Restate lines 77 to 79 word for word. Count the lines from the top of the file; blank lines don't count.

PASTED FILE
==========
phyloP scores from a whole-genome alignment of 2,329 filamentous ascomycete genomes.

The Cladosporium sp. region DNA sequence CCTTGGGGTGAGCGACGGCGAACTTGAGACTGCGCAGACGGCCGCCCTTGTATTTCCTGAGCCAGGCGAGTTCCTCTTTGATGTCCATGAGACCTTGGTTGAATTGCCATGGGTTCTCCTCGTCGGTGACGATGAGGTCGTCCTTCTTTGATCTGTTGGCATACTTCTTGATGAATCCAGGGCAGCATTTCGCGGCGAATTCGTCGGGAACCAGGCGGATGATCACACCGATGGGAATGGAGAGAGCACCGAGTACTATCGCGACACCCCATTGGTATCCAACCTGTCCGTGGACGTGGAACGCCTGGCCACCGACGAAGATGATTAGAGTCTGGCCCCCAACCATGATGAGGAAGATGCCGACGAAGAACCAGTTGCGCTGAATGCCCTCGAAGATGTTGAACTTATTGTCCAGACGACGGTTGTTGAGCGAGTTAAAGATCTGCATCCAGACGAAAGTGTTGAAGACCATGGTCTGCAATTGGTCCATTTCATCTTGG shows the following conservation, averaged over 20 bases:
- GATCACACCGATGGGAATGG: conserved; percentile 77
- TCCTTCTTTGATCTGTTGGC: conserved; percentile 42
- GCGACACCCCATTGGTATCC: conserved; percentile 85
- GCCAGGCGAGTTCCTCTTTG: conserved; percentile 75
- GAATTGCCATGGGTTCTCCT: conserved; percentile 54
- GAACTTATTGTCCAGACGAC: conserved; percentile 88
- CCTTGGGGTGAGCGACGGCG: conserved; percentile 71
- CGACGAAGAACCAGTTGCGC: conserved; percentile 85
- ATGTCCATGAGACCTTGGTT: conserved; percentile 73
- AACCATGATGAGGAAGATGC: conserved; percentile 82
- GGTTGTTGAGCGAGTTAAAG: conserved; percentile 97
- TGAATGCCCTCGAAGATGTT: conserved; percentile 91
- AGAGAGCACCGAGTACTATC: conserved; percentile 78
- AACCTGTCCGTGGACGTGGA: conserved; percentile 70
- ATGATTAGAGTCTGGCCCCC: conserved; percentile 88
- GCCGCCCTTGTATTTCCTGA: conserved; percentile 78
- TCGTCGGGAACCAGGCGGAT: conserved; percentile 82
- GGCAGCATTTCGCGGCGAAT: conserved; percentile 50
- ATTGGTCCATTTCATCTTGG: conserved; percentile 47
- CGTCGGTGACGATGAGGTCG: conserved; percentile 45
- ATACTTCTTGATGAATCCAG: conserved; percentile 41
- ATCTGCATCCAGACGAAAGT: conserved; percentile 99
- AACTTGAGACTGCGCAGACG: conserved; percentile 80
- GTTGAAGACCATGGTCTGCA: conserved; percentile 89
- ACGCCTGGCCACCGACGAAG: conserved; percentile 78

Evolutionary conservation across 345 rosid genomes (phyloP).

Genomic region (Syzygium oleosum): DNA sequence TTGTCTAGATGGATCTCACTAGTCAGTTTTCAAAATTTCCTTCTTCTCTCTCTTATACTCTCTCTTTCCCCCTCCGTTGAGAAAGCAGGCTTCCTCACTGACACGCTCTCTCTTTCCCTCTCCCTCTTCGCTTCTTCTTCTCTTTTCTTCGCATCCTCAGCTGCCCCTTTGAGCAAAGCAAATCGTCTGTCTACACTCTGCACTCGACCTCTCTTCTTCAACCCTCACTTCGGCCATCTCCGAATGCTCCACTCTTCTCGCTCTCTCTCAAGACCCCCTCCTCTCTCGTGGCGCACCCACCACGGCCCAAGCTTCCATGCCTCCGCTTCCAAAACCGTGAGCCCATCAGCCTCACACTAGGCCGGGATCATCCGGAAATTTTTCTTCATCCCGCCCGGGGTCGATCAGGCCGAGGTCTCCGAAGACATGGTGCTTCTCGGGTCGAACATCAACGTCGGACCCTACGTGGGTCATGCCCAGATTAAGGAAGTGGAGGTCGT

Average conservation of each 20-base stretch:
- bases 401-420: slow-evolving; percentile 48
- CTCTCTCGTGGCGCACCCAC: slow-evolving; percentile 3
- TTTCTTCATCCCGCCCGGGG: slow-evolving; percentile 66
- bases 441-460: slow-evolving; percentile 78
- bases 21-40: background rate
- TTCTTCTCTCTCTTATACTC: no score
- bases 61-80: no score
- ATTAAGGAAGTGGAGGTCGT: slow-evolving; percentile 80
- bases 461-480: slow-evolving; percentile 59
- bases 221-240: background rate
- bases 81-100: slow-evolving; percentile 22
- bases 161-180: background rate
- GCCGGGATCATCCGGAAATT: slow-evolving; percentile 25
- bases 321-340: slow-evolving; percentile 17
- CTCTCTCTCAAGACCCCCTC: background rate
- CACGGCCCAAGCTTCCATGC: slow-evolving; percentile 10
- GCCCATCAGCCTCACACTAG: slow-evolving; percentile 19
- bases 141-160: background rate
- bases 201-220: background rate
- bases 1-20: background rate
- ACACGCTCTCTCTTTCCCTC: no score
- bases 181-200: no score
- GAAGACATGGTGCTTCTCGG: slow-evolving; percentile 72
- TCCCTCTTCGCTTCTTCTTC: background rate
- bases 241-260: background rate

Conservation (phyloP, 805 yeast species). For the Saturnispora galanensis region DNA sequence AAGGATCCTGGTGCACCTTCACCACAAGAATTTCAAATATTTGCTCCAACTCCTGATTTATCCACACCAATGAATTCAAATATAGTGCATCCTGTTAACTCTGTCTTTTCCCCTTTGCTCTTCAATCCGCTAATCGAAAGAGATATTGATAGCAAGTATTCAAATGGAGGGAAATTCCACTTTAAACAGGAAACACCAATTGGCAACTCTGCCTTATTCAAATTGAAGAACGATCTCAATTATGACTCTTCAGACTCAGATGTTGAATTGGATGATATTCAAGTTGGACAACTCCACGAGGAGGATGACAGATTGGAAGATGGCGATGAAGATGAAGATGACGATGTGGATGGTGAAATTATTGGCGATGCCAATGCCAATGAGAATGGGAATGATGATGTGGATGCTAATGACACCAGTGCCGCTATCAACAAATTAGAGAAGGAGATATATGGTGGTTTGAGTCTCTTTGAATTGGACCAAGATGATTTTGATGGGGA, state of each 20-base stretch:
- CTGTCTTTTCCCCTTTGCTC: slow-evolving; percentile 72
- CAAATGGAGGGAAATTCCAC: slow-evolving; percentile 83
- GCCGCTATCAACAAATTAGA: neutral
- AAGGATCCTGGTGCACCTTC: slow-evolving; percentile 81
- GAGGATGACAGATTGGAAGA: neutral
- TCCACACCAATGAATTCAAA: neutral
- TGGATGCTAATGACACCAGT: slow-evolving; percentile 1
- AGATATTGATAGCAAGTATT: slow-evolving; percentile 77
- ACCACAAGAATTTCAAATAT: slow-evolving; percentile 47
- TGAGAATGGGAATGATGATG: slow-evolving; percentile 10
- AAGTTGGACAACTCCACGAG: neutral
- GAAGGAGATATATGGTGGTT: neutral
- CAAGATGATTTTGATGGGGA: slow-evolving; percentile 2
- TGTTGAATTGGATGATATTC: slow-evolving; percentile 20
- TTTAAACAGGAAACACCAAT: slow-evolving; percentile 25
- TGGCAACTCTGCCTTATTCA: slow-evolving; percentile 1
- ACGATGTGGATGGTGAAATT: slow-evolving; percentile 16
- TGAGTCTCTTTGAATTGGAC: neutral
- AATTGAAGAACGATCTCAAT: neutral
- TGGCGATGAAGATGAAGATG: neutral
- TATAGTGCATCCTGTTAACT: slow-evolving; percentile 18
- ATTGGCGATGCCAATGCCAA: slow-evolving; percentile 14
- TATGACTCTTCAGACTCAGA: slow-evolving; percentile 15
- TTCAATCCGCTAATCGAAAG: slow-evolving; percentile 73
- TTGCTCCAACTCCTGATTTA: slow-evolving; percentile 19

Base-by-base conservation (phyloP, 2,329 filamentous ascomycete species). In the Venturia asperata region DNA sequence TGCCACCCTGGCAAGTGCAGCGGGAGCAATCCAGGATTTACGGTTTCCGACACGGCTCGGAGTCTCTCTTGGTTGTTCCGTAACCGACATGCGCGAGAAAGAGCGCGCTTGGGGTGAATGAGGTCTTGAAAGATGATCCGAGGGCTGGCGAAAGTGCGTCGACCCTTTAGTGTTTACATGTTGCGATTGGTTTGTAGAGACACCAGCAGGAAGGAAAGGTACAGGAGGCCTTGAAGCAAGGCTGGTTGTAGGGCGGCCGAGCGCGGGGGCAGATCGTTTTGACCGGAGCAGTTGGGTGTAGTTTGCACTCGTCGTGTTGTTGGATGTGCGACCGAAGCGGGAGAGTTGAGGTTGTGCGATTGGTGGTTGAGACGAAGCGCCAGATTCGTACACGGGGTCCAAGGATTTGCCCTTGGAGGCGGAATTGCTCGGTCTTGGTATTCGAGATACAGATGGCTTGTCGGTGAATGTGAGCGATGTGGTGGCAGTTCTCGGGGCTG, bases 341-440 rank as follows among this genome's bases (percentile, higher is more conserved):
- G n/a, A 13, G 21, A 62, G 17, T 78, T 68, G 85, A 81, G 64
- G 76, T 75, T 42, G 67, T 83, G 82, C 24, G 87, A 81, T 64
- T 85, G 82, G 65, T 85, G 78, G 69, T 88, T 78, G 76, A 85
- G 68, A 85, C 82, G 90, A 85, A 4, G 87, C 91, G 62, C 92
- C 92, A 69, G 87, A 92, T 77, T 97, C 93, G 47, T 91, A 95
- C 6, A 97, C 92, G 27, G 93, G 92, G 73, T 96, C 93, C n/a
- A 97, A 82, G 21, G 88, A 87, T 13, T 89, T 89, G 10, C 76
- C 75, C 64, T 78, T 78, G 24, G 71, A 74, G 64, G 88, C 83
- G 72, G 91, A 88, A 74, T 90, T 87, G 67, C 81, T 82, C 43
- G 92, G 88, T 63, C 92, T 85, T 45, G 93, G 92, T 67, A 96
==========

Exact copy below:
- TATAGTGCATCCTGTTAACT: slow-evolving; percentile 18
- ATTGGCGATGCCAATGCCAA: slow-evolving; percentile 14
- TATGACTCTTCAGACTCAGA: slow-evolving; percentile 15